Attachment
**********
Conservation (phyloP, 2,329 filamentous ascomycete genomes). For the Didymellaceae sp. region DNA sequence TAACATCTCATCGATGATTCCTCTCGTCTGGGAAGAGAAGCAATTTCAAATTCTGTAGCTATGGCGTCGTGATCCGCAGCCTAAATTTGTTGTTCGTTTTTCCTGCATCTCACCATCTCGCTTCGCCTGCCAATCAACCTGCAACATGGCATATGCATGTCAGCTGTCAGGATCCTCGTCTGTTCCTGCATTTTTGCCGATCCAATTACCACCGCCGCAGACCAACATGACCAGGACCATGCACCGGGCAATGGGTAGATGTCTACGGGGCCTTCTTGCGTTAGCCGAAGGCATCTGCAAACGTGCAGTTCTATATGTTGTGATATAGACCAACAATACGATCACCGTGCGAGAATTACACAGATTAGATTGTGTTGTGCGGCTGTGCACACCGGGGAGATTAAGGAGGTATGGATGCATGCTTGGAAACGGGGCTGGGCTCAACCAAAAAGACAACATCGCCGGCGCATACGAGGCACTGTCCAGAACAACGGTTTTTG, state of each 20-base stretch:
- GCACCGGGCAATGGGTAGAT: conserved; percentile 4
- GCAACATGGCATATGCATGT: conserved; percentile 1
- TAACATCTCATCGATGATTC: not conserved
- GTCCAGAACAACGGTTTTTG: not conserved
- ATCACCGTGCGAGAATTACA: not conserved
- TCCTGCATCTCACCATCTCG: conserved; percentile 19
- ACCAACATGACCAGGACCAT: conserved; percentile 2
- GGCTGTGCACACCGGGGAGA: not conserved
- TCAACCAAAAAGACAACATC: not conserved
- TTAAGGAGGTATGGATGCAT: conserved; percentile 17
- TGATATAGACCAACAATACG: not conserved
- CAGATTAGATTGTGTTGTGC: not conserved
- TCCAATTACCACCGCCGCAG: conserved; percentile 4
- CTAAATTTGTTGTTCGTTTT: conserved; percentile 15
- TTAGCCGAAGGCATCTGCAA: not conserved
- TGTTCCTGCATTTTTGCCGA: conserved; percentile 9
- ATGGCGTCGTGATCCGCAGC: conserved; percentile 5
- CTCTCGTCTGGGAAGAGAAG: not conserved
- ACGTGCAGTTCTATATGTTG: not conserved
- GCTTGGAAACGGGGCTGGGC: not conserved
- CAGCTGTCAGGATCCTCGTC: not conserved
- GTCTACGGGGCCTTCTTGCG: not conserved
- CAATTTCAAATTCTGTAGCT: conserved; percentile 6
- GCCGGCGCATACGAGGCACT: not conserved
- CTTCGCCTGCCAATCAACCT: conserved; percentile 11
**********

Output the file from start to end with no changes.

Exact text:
Conservation (phyloP, 2,329 filamentous ascomycete genomes). For the Didymellaceae sp. region DNA sequence TAACATCTCATCGATGATTCCTCTCGTCTGGGAAGAGAAGCAATTTCAAATTCTGTAGCTATGGCGTCGTGATCCGCAGCCTAAATTTGTTGTTCGTTTTTCCTGCATCTCACCATCTCGCTTCGCCTGCCAATCAACCTGCAACATGGCATATGCATGTCAGCTGTCAGGATCCTCGTCTGTTCCTGCATTTTTGCCGATCCAATTACCACCGCCGCAGACCAACATGACCAGGACCATGCACCGGGCAATGGGTAGATGTCTACGGGGCCTTCTTGCGTTAGCCGAAGGCATCTGCAAACGTGCAGTTCTATATGTTGTGATATAGACCAACAATACGATCACCGTGCGAGAATTACACAGATTAGATTGTGTTGTGCGGCTGTGCACACCGGGGAGATTAAGGAGGTATGGATGCATGCTTGGAAACGGGGCTGGGCTCAACCAAAAAGACAACATCGCCGGCGCATACGAGGCACTGTCCAGAACAACGGTTTTTG, state of each 20-base stretch:
- GCACCGGGCAATGGGTAGAT: conserved; percentile 4
- GCAACATGGCATATGCATGT: conserved; percentile 1
- TAACATCTCATCGATGATTC: not conserved
- GTCCAGAACAACGGTTTTTG: not conserved
- ATCACCGTGCGAGAATTACA: not conserved
- TCCTGCATCTCACCATCTCG: conserved; percentile 19
- ACCAACATGACCAGGACCAT: conserved; percentile 2
- GGCTGTGCACACCGGGGAGA: not conserved
- TCAACCAAAAAGACAACATC: not conserved
- TTAAGGAGGTATGGATGCAT: conserved; percentile 17
- TGATATAGACCAACAATACG: not conserved
- CAGATTAGATTGTGTTGTGC: not conserved
- TCCAATTACCACCGCCGCAG: conserved; percentile 4
- CTAAATTTGTTGTTCGTTTT: conserved; percentile 15
- TTAGCCGAAGGCATCTGCAA: not conserved
- TGTTCCTGCATTTTTGCCGA: conserved; percentile 9
- ATGGCGTCGTGATCCGCAGC: conserved; percentile 5
- CTCTCGTCTGGGAAGAGAAG: not conserved
- ACGTGCAGTTCTATATGTTG: not conserved
- GCTTGGAAACGGGGCTGGGC: not conserved
- CAGCTGTCAGGATCCTCGTC: not conserved
- GTCTACGGGGCCTTCTTGCG: not conserved
- CAATTTCAAATTCTGTAGCT: conserved; percentile 6
- GCCGGCGCATACGAGGCACT: not conserved
- CTTCGCCTGCCAATCAACCT: conserved; percentile 11